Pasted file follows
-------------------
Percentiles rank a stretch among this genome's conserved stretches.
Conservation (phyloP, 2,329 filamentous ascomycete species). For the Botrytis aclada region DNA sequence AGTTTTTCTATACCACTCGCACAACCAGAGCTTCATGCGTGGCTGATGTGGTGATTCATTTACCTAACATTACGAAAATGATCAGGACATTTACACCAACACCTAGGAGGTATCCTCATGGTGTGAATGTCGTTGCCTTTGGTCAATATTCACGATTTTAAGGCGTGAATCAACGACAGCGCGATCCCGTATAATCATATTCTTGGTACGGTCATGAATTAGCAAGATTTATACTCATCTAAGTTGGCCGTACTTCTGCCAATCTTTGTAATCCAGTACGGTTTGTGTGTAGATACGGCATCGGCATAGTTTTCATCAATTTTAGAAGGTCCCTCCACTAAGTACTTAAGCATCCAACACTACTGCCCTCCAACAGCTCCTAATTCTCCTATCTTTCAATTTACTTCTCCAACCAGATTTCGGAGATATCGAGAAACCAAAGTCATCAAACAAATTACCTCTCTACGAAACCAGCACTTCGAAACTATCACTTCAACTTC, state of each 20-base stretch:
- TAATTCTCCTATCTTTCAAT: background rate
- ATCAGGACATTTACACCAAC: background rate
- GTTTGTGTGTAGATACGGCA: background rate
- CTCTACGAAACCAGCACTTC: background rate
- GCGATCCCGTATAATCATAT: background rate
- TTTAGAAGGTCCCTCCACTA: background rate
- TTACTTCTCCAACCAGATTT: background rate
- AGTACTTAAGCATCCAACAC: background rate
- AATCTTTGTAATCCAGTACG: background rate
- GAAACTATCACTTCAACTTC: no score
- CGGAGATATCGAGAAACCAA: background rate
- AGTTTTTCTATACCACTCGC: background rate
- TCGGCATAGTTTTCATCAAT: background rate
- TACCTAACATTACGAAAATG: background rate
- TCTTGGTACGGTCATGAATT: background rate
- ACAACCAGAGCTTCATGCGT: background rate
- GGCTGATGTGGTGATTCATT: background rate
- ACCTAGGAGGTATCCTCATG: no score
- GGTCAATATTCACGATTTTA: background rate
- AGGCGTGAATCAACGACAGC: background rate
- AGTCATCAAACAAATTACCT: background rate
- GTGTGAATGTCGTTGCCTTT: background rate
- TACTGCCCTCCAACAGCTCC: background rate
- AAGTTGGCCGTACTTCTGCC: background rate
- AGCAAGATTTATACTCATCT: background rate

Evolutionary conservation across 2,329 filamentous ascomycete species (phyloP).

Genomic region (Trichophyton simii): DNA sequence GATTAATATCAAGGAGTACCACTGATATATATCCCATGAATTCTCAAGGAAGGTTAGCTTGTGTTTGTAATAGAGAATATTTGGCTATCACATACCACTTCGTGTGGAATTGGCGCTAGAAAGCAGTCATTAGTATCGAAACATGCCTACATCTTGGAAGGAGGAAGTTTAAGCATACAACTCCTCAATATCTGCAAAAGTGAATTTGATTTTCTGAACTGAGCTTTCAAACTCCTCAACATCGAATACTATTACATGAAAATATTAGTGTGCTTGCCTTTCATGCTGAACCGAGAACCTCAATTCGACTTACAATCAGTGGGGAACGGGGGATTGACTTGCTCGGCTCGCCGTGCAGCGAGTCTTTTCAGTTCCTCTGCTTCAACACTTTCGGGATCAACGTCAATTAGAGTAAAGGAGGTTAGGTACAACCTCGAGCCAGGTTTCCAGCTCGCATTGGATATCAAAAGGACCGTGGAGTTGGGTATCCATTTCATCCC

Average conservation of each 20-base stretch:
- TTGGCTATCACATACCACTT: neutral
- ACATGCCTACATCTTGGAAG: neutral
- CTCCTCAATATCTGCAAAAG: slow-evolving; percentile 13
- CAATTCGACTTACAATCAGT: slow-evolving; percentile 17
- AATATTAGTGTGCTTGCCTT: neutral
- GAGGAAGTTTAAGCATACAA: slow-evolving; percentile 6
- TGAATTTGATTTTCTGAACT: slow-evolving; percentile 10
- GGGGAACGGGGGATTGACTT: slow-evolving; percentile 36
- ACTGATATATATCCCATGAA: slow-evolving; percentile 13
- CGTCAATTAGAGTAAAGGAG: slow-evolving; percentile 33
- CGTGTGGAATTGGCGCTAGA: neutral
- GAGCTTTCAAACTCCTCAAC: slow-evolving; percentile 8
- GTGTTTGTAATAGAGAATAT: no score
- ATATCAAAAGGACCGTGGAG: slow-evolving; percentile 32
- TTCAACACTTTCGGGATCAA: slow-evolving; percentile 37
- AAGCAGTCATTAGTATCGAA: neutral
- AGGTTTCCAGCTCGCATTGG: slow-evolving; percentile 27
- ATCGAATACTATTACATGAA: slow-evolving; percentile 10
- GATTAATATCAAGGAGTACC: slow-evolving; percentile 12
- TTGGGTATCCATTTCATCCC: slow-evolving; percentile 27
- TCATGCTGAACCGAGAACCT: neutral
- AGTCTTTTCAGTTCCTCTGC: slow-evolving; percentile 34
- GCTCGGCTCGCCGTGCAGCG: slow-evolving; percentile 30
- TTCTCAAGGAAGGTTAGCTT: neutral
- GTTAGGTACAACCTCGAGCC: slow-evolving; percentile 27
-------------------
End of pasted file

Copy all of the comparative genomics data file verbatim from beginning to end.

Percentiles rank a stretch among this genome's conserved stretches.
Conservation (phyloP, 2,329 filamentous ascomycete species). For the Botrytis aclada region DNA sequence AGTTTTTCTATACCACTCGCACAACCAGAGCTTCATGCGTGGCTGATGTGGTGATTCATTTACCTAACATTACGAAAATGATCAGGACATTTACACCAACACCTAGGAGGTATCCTCATGGTGTGAATGTCGTTGCCTTTGGTCAATATTCACGATTTTAAGGCGTGAATCAACGACAGCGCGATCCCGTATAATCATATTCTTGGTACGGTCATGAATTAGCAAGATTTATACTCATCTAAGTTGGCCGTACTTCTGCCAATCTTTGTAATCCAGTACGGTTTGTGTGTAGATACGGCATCGGCATAGTTTTCATCAATTTTAGAAGGTCCCTCCACTAAGTACTTAAGCATCCAACACTACTGCCCTCCAACAGCTCCTAATTCTCCTATCTTTCAATTTACTTCTCCAACCAGATTTCGGAGATATCGAGAAACCAAAGTCATCAAACAAATTACCTCTCTACGAAACCAGCACTTCGAAACTATCACTTCAACTTC, state of each 20-base stretch:
- TAATTCTCCTATCTTTCAAT: background rate
- ATCAGGACATTTACACCAAC: background rate
- GTTTGTGTGTAGATACGGCA: background rate
- CTCTACGAAACCAGCACTTC: background rate
- GCGATCCCGTATAATCATAT: background rate
- TTTAGAAGGTCCCTCCACTA: background rate
- TTACTTCTCCAACCAGATTT: background rate
- AGTACTTAAGCATCCAACAC: background rate
- AATCTTTGTAATCCAGTACG: background rate
- GAAACTATCACTTCAACTTC: no score
- CGGAGATATCGAGAAACCAA: background rate
- AGTTTTTCTATACCACTCGC: background rate
- TCGGCATAGTTTTCATCAAT: background rate
- TACCTAACATTACGAAAATG: background rate
- TCTTGGTACGGTCATGAATT: background rate
- ACAACCAGAGCTTCATGCGT: background rate
- GGCTGATGTGGTGATTCATT: background rate
- ACCTAGGAGGTATCCTCATG: no score
- GGTCAATATTCACGATTTTA: background rate
- AGGCGTGAATCAACGACAGC: background rate
- AGTCATCAAACAAATTACCT: background rate
- GTGTGAATGTCGTTGCCTTT: background rate
- TACTGCCCTCCAACAGCTCC: background rate
- AAGTTGGCCGTACTTCTGCC: background rate
- AGCAAGATTTATACTCATCT: background rate

Evolutionary conservation across 2,329 filamentous ascomycete species (phyloP).

Genomic region (Trichophyton simii): DNA sequence GATTAATATCAAGGAGTACCACTGATATATATCCCATGAATTCTCAAGGAAGGTTAGCTTGTGTTTGTAATAGAGAATATTTGGCTATCACATACCACTTCGTGTGGAATTGGCGCTAGAAAGCAGTCATTAGTATCGAAACATGCCTACATCTTGGAAGGAGGAAGTTTAAGCATACAACTCCTCAATATCTGCAAAAGTGAATTTGATTTTCTGAACTGAGCTTTCAAACTCCTCAACATCGAATACTATTACATGAAAATATTAGTGTGCTTGCCTTTCATGCTGAACCGAGAACCTCAATTCGACTTACAATCAGTGGGGAACGGGGGATTGACTTGCTCGGCTCGCCGTGCAGCGAGTCTTTTCAGTTCCTCTGCTTCAACACTTTCGGGATCAACGTCAATTAGAGTAAAGGAGGTTAGGTACAACCTCGAGCCAGGTTTCCAGCTCGCATTGGATATCAAAAGGACCGTGGAGTTGGGTATCCATTTCATCCC

Average conservation of each 20-base stretch:
- TTGGCTATCACATACCACTT: neutral
- ACATGCCTACATCTTGGAAG: neutral
- CTCCTCAATATCTGCAAAAG: slow-evolving; percentile 13
- CAATTCGACTTACAATCAGT: slow-evolving; percentile 17
- AATATTAGTGTGCTTGCCTT: neutral
- GAGGAAGTTTAAGCATACAA: slow-evolving; percentile 6
- TGAATTTGATTTTCTGAACT: slow-evolving; percentile 10
- GGGGAACGGGGGATTGACTT: slow-evolving; percentile 36
- ACTGATATATATCCCATGAA: slow-evolving; percentile 13
- CGTCAATTAGAGTAAAGGAG: slow-evolving; percentile 33
- CGTGTGGAATTGGCGCTAGA: neutral
- GAGCTTTCAAACTCCTCAAC: slow-evolving; percentile 8
- GTGTTTGTAATAGAGAATAT: no score
- ATATCAAAAGGACCGTGGAG: slow-evolving; percentile 32
- TTCAACACTTTCGGGATCAA: slow-evolving; percentile 37
- AAGCAGTCATTAGTATCGAA: neutral
- AGGTTTCCAGCTCGCATTGG: slow-evolving; percentile 27
- ATCGAATACTATTACATGAA: slow-evolving; percentile 10
- GATTAATATCAAGGAGTACC: slow-evolving; percentile 12
- TTGGGTATCCATTTCATCCC: slow-evolving; percentile 27
- TCATGCTGAACCGAGAACCT: neutral
- AGTCTTTTCAGTTCCTCTGC: slow-evolving; percentile 34
- GCTCGGCTCGCCGTGCAGCG: slow-evolving; percentile 30
- TTCTCAAGGAAGGTTAGCTT: neutral
- GTTAGGTACAACCTCGAGCC: slow-evolving; percentile 27